Vatersay has been for decades the most southerly inhabited island of the Western Isles.
Following clearances in the 19th century, its population was only 13 in 1901. By 1911 it had soared to 288 after movements of people from Barra and Mingulay. By 1971 the population was down to 77. It rose after ten local authority homes were built, rising to 107 in 1981 before falling again to 65 in 1988.
The population is mainly bilingual in Gaelic and English and Roman Catholic in religion. The roads are single-track. Before the causeway was built the Island was served by a passenger ferry from Castlebay in Barra. The transport of bulk good required boats to be hired. The pier and its access was difficult.
Vatersay Causeway from the air
In 1987 the Council got an Act of Parliament which said the causeway was needed 'to maintain the present population of Vatersay and relieve hardship'. The causeway meant far better access to social services, refuse collection, job opportunities, marketing, shops, imported domestic and commercial products, a daily postal service, and better chances to make something of tourism.
The immediate reaction to the causeway saw the population rise from 65 in 1988 to 83 in 1993, and planning applications soar from a mere two in 1985-9 to 24, including four new houses, in 1990-3.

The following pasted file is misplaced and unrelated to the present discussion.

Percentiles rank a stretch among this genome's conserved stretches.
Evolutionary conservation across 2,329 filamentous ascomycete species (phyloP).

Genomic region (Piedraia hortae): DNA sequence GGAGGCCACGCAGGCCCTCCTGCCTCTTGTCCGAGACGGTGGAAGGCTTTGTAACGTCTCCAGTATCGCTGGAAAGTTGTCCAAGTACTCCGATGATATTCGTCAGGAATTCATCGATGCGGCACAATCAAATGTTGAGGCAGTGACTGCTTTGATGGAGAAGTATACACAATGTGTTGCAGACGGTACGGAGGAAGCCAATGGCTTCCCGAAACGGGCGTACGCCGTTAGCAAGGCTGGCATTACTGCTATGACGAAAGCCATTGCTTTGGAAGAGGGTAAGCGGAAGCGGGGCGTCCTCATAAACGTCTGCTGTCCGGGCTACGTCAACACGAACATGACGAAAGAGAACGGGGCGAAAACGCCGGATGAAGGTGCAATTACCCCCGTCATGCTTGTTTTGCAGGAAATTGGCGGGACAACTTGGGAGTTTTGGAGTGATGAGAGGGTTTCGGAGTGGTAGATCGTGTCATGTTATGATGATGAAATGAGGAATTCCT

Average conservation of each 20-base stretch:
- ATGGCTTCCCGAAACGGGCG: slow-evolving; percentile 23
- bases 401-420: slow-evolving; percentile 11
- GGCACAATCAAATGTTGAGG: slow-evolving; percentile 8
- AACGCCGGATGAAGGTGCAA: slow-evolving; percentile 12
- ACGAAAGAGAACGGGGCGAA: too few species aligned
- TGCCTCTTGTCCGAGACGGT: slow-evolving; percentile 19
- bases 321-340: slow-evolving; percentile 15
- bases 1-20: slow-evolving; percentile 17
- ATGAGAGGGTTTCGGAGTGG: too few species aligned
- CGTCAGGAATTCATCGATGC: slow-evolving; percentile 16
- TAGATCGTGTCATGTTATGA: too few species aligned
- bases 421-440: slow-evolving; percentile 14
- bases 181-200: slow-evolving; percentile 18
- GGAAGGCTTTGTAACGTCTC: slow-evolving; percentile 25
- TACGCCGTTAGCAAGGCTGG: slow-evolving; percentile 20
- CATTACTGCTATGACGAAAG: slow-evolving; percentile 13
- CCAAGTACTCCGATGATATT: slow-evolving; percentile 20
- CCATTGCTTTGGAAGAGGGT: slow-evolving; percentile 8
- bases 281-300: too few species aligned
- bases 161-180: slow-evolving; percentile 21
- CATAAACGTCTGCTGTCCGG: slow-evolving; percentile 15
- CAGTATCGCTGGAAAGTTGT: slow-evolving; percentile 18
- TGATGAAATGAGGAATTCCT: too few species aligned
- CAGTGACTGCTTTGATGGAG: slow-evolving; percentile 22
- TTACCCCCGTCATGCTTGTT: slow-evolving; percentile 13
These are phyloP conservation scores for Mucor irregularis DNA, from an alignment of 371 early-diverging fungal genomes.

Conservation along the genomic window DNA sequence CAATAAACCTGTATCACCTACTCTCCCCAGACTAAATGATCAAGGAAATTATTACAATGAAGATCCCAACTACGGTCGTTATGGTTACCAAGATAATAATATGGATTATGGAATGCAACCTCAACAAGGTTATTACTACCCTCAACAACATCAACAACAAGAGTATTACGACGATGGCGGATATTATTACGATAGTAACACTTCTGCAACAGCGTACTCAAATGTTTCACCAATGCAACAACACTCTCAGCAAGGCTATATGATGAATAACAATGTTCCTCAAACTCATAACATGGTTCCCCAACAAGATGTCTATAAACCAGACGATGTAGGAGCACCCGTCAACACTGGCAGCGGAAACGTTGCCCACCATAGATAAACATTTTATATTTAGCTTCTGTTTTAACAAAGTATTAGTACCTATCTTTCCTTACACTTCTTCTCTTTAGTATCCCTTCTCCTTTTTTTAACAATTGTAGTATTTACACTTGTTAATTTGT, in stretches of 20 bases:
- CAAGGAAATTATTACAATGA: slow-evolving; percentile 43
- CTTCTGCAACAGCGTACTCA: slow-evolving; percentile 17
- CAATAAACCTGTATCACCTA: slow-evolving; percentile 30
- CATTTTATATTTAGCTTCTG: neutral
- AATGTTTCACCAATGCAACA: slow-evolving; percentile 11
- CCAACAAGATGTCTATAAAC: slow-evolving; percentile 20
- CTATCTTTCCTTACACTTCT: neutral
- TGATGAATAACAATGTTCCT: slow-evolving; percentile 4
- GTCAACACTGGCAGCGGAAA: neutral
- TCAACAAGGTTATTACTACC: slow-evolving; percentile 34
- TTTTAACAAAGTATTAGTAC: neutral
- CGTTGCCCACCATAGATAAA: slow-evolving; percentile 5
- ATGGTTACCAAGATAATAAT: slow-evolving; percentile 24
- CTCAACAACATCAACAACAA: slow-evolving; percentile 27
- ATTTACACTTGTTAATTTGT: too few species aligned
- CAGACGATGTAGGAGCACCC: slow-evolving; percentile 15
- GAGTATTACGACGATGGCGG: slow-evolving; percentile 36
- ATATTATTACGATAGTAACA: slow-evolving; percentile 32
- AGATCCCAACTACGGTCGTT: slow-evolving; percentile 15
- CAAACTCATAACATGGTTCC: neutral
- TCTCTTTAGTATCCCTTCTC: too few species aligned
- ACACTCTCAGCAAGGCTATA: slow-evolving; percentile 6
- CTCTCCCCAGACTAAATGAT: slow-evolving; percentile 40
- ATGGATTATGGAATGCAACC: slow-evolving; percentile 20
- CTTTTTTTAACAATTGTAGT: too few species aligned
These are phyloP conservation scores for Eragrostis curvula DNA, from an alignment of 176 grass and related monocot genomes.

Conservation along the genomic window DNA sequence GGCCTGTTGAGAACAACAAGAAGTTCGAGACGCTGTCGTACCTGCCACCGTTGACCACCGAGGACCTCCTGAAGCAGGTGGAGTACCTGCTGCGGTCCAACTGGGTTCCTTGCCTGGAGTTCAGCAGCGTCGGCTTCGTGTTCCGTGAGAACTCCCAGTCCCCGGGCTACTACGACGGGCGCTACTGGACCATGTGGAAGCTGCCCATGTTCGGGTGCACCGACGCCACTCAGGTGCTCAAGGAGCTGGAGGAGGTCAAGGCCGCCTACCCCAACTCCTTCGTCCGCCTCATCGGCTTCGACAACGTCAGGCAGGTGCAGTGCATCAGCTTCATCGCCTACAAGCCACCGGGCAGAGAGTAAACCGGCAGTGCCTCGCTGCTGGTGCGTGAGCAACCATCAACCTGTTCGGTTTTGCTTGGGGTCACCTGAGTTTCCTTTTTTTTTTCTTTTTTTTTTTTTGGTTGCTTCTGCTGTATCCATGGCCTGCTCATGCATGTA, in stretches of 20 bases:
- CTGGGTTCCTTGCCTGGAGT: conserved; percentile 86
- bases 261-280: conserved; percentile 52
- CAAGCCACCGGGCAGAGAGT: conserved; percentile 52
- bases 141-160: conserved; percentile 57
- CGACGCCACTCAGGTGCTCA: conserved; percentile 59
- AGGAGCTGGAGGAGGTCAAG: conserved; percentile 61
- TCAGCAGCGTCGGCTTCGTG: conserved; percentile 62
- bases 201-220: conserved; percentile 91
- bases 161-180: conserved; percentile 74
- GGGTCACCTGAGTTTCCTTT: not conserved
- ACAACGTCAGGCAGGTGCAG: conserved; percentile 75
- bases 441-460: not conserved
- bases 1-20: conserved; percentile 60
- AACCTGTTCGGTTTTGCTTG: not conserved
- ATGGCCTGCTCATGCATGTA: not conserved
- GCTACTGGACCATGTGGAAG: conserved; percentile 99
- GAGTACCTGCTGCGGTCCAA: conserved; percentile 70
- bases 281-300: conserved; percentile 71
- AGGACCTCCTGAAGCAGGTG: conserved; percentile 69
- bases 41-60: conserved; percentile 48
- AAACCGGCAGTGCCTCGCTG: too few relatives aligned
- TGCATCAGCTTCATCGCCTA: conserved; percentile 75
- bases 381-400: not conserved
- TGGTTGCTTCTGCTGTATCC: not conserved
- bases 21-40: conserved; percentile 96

Work started on the £3.7 million causeway linking Vatersay and Barra in 1989. The 250 metre wide gap - with a minimum depth of 11 metres - presented a challenge because it linked the Atlantic Ocean on one side with the Sea of the Hebrides on the other - 75 miles out from the mainland.
Vatersay Causeway Under Construction
The tidal currents between the shores - and between the banks of the causeway as it extended - were very strong.
The scheme - main contractor R.J. Macleod - took 18 months to complete including a new two kilometre access road across Barra. A total of 220,000 tonnes of rock was needed for the causeway.
The work had been preceded by seven years of feasibility study and consultation - and by a decline in Vatersay's population from 288 in 1911 to 65 by 1988. This has now been reversed. The project was funded by Comhairle nan Eilean Siar, the Scottish Office, and the European Regional Development Fund.
The Vatersay Causeway, which was in full use by July 1991, remains an exception to the rule of Western Isles causeways in that it has never been formally declared open.
Vatersay Causeway today
According to local people, the causeway was in intensive use long before it was even finished, as drivers of vehicles with strong constitutions took them over the rough stones of the causeway itself, before the road had been laid on top.
Crossings are even claimed to have taken place as work continued on completing the structure but what is certain is that unlike all the other major crossings, no one whether a local or national celebrity actually opened this route.